Tags: Jim Rogers | Stocks | Gold | Sugar

Jim Rogers Shy on Stocks and Gold, High on Sugar

Thursday, 13 Jun 2013 07:44 PM

Investor Jim Rogers said he’s not optimistic on global stocks, given central bank stimulus measures are providing an "artificial" boost to prices.

"Quantitative easing is going to end," Rogers, chairman of Singapore-based Rogers Holdings, said in an interview in Kuala Lumpur Thursday. "Either the central bankers are going to wake up to reality and stop this insanity of printing money all over the world or the market is going to say 'we don’t want your paper money' anymore."

Urgent: Has the US Entered Another Bubble Economy? Will It Burst? Vote Now

Equities around the world plunged this month after Federal Reserve Chairman Ben S. Bernanke said May 22 U.S. policy makers could scale back debt purchases that have driven demand for higher-yielding assets.

The Bank of Japan refrained from adding to its stimulus this week, contributing to a 3.4 percent slide in the Nikkei 225 Stock Average. The MSCI World Index dropped 1.4 percent.

Rogers said he sold Japanese shares in May. He's buying the euro and Swiss franc, and selling U.S. and Australian dollars given the European Central Bank is printing less money than its major counterparts. On commodities, Rogers sees opportunities in items with "depressed" prices, such as sugar.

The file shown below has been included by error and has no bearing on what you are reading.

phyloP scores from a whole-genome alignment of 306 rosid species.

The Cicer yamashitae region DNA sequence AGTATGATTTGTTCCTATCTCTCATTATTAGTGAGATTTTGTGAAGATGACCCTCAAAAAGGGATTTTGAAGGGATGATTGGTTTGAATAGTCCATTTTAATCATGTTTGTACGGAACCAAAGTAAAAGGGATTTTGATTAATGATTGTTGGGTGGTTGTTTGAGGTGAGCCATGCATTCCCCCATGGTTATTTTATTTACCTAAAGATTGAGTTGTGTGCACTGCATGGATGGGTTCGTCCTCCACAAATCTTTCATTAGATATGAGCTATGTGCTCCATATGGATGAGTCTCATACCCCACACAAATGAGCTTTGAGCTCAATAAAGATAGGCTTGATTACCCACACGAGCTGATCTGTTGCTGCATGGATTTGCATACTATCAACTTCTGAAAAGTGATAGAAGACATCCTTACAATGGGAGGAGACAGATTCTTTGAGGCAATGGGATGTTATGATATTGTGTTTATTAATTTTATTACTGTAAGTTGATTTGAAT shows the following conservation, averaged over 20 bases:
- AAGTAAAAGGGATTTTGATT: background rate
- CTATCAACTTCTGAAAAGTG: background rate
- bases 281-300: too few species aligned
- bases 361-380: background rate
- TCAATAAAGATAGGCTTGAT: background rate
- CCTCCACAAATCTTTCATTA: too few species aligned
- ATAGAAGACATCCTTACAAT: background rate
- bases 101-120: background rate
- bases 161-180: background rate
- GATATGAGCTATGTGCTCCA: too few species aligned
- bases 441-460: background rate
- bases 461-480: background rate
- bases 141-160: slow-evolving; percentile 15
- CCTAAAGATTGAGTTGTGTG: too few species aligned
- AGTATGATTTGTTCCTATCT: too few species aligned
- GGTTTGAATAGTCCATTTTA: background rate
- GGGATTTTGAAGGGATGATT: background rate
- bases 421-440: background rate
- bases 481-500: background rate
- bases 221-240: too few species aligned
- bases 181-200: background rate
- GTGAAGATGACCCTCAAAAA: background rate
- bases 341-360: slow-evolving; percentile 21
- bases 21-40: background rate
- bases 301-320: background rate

Sugar has dropped 14.6 percent this year to 16.61 cents per pound, data compiled by Bloomberg show. In comparison, the Standard & Poor’s GSCI Agriculture Index of eight commodities declined 11.2 percent in 2013.

Depressed Prices

Rogers, speaking at a conference in Kuala Lumpur earlier Thursday, said he wasn't buying gold yet, as the market needed a correction and hasn't reached a firm bottom.

Bullion has lost 17 percent in 2013, with prices reaching a two-year low of $1,321.95 on April 16 after rallying for the past 12 years in the longest bull run in at least nine decades.

"I would start by looking at things that are depressed rather than things that are going through the roof," Rogers said in the interview.

The World Bank lowered its 2013 global growth forecast to 2.2 percent from 2.4 percent Wednesday, saying a "recovery remains hesitant and uneven."

Bernanke said stimulus could be reduced if the jobs market shows signs of sustained improvement. Philadelphia Fed President Charles Plosser has called for tapering of the bond purchases as soon as the central bank's next meeting on June 18-19.

The South African rand, Brazilian real, Mexican peso and Australian dollar are leading declines among the world's major currencies in the last month, data compiled by Bloomberg show. The yen, Swiss franc and euro are the best performers.

The Asia Dollar Index, which tracks the greenback against six major counterparts, fell 0.3 percent Thursday and is down 1.2 percent since June 7. The yen rallied to its strongest level in two months Thursday.

“I’m looking around for another currency, another place to put money,” Rogers said.

Urgent: Has the US Entered Another Bubble Economy? Will It Burst? Vote Now

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